Why buy a home when you can build one yourself? Building a home is a dream for a lot of Canadian families. Building your own home offers many benefits – not only can you select the perfect location, you can fully customize the look and feel of your new home right down the backsplash.

Unless you’re able to purchase the lot and pay for the construction costs in cash, you’ll need to obtain a construction mortgage. A construction mortgage is a lot different than a residential mortgage. Budgeting is crucial, as you’ll require a lot more money upfront to make your dream home a reality.

The Basics of Construction Mortgages

Just like a residential mortgage, you’ll need to apply for a construction mortgage with your lender. Once you’ve chosen a mortgage product that suits your needs, your mortgage lender will appraise your lot and building plans. When your lender has approved your mortgage, you can begin construction.

Similar to residential mortgages, rate holds are offered on construction mortgages. Your rate hold is typically guaranteed 90 days from the date of your mortgage approval.

Understanding the Draw System

As mentioned, you’ll require a lot more of your own money up front to fund the construction of your new home. Unlike residential mortgages, you aren’t given the full mortgage amount at once; instead you’re given the funds in parts based on milestones or “draws,” as lenders call it. Funds are usually distributed in at least three draws. The reason is simple – mortgage lenders don’t want to lend you a large sum of money for a home that isn’t even built yet. If you were to default on your payments, it would be very difficult for your lender to foreclose and recover the full amount owning.

If you need a construction mortgage to help purchase the land for your new home, most lenders will require a down payment of at least 20 per cent. Your first draw can be for a maximum of 65 per cent of the appraised value of your land. For example, if you’re purchasing a lot for $100,000, your first draw could be for $65,000; you’ll need to come up with the difference, $35,000, yourself. If you already own your own land you can skip this stage.

The Stages of Construction Mortgages

Stage one takes place once your land is purchase and you’re ready to starting building your new home. Your stage one draw needs to take place within 90 days to maintain your rate hold. It’s vital to have some savings put aside for the first stage, as your lender won’t allow you to take your first draw until the after the work has been completed and appraised. Stage one is when a lot of the work should take place with the foundation and backfill complete, house shelled up, and the windows and doors installed.

After stage one, you’ll have easier access to your funds going forward. As you can imagine, you’ll need funds throughout the construction of your home. When you need to access to your funds, you’ll need to advise your lender, who will send an appraiser to your property. Once the appraiser is satisfied with the work that has been done, the funds are forwarded to your real estate lawyer, who will release the funds between 30 and 60 days after the work has been completed. Depending on your province, your lawyer will hold back between 7.5 per cent and 20 per cent of the draw to ensure there are enough funds to pay your contractors and there isn’t a lien filed against your property.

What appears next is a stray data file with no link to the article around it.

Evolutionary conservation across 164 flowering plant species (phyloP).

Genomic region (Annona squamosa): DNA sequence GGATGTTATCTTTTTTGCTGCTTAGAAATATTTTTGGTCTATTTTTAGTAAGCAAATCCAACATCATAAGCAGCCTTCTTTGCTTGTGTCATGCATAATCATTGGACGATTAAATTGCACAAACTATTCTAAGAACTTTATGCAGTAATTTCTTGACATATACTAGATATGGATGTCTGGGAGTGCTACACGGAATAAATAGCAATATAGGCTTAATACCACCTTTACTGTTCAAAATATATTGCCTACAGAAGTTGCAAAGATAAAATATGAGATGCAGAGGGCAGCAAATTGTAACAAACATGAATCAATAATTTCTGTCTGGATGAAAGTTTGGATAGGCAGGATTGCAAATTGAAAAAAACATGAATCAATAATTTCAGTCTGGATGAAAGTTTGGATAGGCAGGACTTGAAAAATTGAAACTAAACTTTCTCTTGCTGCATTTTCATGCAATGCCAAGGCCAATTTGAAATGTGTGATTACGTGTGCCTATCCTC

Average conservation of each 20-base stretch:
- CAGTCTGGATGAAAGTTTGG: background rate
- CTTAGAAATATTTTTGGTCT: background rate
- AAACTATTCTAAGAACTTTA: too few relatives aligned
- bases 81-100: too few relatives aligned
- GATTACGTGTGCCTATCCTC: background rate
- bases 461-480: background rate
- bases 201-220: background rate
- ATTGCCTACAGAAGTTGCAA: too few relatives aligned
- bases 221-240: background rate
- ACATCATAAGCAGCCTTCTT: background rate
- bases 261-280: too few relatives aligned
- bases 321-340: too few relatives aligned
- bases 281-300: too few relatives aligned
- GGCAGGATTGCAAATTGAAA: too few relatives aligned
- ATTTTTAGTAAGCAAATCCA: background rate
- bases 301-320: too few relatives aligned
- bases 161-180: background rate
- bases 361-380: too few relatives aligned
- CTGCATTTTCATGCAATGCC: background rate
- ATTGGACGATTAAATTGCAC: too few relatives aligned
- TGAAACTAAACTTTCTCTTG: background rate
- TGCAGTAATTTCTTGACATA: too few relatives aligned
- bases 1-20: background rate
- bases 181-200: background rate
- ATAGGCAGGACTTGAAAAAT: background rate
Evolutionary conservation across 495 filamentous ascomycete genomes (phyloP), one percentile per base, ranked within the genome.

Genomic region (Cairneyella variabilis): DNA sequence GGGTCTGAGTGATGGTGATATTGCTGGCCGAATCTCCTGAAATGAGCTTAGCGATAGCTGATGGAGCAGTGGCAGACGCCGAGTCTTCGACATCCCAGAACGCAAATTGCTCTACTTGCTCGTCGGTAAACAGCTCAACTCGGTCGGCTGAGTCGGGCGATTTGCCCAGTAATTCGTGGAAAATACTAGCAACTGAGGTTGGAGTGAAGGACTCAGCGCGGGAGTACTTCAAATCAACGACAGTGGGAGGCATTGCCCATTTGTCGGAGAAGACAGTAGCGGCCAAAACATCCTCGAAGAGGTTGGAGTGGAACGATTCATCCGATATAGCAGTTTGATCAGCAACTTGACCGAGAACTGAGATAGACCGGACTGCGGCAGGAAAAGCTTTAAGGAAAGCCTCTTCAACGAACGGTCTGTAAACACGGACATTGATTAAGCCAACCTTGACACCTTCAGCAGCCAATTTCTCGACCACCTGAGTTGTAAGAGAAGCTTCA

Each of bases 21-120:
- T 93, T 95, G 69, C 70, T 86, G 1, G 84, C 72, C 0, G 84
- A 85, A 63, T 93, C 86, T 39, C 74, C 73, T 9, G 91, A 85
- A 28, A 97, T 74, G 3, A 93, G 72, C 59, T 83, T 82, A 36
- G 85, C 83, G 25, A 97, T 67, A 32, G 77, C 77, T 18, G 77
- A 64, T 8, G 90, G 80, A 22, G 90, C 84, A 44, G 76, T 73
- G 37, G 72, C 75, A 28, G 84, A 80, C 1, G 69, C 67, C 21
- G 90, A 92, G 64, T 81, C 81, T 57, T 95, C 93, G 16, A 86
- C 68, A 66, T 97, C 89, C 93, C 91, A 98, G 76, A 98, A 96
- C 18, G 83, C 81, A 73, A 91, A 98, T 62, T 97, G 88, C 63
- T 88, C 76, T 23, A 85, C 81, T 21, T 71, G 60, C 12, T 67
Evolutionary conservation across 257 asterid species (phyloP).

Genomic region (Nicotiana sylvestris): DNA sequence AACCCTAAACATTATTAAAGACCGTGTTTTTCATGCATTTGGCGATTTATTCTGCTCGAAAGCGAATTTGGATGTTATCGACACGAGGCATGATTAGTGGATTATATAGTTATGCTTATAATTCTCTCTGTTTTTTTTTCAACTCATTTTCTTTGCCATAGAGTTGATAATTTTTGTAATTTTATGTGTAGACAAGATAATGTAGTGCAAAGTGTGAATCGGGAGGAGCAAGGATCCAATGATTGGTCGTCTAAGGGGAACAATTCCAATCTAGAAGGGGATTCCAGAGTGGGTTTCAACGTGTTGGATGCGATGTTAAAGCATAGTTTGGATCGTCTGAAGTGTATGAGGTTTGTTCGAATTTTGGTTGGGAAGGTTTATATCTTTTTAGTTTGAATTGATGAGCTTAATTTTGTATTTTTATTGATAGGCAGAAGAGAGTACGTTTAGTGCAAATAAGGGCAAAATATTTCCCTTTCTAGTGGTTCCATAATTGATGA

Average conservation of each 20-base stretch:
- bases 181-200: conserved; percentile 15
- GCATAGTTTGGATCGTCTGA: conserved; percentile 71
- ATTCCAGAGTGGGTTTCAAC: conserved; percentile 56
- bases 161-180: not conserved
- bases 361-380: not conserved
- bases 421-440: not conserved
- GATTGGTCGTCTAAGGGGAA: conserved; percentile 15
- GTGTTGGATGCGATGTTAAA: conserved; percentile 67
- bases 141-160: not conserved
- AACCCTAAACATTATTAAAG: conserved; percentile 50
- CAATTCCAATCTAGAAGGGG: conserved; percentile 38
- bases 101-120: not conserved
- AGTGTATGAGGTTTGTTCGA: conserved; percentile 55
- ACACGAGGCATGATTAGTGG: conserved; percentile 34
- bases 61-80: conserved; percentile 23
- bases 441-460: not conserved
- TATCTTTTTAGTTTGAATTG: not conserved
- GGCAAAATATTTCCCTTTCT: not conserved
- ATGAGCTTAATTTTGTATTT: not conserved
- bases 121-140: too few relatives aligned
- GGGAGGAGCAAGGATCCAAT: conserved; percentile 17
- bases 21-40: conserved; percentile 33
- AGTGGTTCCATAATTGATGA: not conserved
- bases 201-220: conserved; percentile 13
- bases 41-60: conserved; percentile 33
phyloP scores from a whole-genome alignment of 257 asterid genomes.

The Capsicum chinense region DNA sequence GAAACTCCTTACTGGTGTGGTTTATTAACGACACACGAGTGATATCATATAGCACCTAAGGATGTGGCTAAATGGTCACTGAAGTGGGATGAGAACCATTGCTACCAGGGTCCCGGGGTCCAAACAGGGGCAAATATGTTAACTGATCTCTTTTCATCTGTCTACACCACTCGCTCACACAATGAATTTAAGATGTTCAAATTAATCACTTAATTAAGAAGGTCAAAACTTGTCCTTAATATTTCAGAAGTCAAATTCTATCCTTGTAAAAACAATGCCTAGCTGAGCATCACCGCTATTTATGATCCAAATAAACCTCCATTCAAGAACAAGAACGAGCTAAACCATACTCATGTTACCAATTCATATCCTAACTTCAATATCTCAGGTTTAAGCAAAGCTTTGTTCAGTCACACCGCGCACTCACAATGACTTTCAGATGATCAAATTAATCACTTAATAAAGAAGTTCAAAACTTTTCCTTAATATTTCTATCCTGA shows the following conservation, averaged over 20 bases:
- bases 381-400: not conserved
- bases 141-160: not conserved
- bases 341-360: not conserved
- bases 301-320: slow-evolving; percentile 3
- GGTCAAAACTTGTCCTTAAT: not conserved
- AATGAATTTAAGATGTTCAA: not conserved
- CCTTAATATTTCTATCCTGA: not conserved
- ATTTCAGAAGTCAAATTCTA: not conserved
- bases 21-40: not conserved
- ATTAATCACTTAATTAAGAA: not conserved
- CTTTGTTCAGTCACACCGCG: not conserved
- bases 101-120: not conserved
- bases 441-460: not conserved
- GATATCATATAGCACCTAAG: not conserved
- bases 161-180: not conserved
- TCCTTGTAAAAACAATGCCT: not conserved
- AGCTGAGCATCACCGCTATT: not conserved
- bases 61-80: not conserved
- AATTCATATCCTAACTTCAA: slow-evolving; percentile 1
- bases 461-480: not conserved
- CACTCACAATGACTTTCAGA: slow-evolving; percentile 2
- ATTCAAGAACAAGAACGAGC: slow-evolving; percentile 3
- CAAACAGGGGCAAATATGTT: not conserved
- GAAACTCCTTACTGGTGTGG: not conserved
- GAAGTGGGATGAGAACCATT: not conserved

Your final draw must take place within 12 months of your initial mortgage approval to maintain your rate hold. To receive your full mortgage amount, the final appraisal must confirm 100 per cent of the work has been completed and your home is ready for occupancy. Once approved, your regular mortgage payments will begin (although you’ll owe interest from the day you took your first draw).

Construction Mortgage Alternatives

If you don’t want to deal with the draw system or you don’t qualify for a construction mortgage with a primary lender (for example, you’re carrying another property), you can apply at private lenders. You’ll avoid a lot of the headaches of the draw system and have more freedom, but it will cost you – a typically one year term today is 8 per cent to 12 per cent, plus fees, says Sean Schumacher, Mortgage Agent at Safebridge Financial Group.

Do you plant to build your own home one day? Do you have any experiences with construction mortgages?

About the AuthorSean Cooper is a single, 20-something year old, first time home buyer located in Toronto. He has experience in the financial sector as a Pension Analyst, RESP administrator and Income Tax Preparer. He holds a Bachelor of Commerce in business management from Ryerson University. You can read some of his other articles here.
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